In 1894, after the achievement of suffrage in the state, Ensley, with fellow suffragette and clubwoman Ida DePriest, formed the Colored Woman’s Republican Club and worked to elect Stuart to the General Assembly.21 Ensley wrote in the June 1894 issue of Woman’s ERA:
The readers of the ERA will be interested to know what special part the colored women have taken in the election. Most of them have done admirable work in the interest of the Republican party. They also formed clubs of their own and heroically helped their brothers to elect a representative to the legislature, although the majority of those brothers voted against woman’s enfranchisement.22
Stuart was elected to the General Assembly along with the first three women to serve in the legislature of any state.23 Serving as a Republican from Arapahoe County (which included Denver), Stuart was appointed to membership in three committees—Judiciary, Fees and Salaries, and Revision and Constitution—and to serve as chair of the Committee on Federal Relations.24 While serving, Stuart also opened up opportunities for other members of the black community. Specifically, he made appointments of prominent community members, such as J.D.D. Rivers, the owner and publisher of The Colorado Statesman, to be Messenger of the House.25
Stuart also introduced several bills in his short tenure as a Representative, including: H.B. 308, a bill for an act to prevent railway companies from charging or collecting excessive fares (which were often imposed on a segregated basis); H.B. 378, an act to consolidate Judicial Districts 13 and 2; and H.B. 379, an act to prohibit extortion and discrimination in the transmission of telegraph dispatches.26 Stuart’s biggest accomplishment however, was the introduction and passage of H.B. 175, an Act to Protect All Citizens in their Civil and Legal Rights.27 Though Colorado had previously enacted a civil rights statute, the law lacked any private right of action. Stuart’s bill imposed a monetary penalty for violation of the state’s public accommodation laws of up to $500.28
On February 20, 1895, Stuart introduced House Resolution 49 to announce the death of Frederick Douglass and give his condolences in the public record. In his commemoration, Stuart observed that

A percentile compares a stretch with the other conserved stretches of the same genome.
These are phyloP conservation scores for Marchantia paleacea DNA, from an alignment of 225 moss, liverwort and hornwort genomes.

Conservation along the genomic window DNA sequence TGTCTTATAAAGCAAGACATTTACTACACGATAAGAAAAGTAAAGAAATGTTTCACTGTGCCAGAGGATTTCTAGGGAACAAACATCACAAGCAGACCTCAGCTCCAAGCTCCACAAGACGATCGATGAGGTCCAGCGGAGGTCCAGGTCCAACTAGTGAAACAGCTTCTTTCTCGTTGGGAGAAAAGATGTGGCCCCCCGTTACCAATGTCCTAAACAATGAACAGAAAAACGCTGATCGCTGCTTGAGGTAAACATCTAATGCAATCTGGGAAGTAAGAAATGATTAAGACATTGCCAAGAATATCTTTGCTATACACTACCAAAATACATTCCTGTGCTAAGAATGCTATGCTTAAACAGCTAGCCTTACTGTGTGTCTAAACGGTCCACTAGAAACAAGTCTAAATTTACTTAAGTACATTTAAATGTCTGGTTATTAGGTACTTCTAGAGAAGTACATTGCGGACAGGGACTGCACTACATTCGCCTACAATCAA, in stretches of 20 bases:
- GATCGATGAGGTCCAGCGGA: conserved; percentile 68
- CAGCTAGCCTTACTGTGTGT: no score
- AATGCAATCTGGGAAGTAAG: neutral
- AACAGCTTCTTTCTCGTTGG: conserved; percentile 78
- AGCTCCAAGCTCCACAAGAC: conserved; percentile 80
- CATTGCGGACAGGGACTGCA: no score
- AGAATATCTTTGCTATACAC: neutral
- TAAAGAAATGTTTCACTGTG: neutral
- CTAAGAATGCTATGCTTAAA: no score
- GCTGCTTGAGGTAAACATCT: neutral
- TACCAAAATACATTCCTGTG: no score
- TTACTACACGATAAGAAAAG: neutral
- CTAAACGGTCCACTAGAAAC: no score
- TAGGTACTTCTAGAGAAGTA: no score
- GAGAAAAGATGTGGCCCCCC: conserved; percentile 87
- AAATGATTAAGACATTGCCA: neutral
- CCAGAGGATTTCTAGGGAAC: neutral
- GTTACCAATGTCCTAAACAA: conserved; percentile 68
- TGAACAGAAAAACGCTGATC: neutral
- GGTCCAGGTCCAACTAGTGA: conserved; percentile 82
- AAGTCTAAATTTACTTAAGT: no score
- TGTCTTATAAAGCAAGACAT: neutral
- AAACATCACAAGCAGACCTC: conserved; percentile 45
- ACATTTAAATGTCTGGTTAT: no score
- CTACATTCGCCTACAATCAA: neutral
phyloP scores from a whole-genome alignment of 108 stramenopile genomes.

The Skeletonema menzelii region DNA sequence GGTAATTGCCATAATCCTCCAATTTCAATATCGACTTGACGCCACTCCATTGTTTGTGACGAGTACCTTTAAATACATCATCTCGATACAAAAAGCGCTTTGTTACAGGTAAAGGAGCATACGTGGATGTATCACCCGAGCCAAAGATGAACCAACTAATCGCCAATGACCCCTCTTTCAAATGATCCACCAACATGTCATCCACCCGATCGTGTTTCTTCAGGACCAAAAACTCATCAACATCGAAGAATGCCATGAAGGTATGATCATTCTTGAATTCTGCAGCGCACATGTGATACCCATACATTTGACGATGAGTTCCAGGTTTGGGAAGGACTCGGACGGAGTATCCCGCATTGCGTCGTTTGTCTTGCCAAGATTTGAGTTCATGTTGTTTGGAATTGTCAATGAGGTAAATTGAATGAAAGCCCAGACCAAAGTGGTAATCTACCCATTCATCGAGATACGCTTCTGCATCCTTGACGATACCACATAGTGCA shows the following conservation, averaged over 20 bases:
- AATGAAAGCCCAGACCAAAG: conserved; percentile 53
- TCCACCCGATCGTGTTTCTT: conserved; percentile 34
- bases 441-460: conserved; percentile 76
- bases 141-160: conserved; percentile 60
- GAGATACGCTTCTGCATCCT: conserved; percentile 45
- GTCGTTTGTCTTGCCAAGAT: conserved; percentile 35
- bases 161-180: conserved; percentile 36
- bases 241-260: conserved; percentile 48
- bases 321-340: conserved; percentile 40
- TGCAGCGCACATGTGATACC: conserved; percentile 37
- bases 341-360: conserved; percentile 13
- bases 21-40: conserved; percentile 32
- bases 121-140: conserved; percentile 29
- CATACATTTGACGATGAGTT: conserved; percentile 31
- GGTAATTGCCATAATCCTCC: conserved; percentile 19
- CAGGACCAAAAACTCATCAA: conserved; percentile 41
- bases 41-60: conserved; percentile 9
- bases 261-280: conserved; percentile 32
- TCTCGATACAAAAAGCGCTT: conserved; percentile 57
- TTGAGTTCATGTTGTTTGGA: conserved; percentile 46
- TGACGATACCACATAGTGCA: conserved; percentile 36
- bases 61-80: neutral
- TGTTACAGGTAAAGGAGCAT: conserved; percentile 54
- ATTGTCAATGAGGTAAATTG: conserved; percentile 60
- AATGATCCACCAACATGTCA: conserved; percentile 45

the country has sustained a great loss in the removal of that grand and picturesque personality, which in itself united the two great eras of the history of our government—the period of slavery and the period of freedom, and which exemplified more than any other the latent and native abilities of the negro race.29
Life in the Law
Stuart’s legal career was focused primarily on trial advocacy. In Colorado, Stuart earned the reputation of being a thoroughly analytical orator in the courtroom. In a particularly high-profile murder trial in Trinidad, Colorado, newspapers noted that Stuart’s opponent, District Attorney Watson McHendrie, complimented Stuart for his “dissecting talk of the evidence,” which resulted in an acquittal after just a half hour of deliberation.30 The newspaper also noted that Stuart was the first black attorney to ever appear before that court.
Another article, published during a streak of wins for Stuart, covered his defense of a woman on trial for murder in Denver.31 The defendant pleaded self-defense and was acquitted on a motion for directed verdict after Stuart made a stunning display on cross-examination in support of her story.32
End of an Era
Stuart’s legal career came to an abrupt end when he fell ill and died of pneumonia on April 4, 1910. While Stuart did not marry, and had no family locally, his funeral was the “largest [ ] that has ever taken place in the City of Denver for years.”33 Fellow attorney, civil rights activist, and Kansan William Bolden Townsend served as pallbearer and gave Stuart’s eulogy.34
Stuart’s legacy in Colorado is perhaps summed up best in his own words: “Human greatness and true manhood are not the special and exclusive inheritance of any one race, but the common property of the whole human family.”35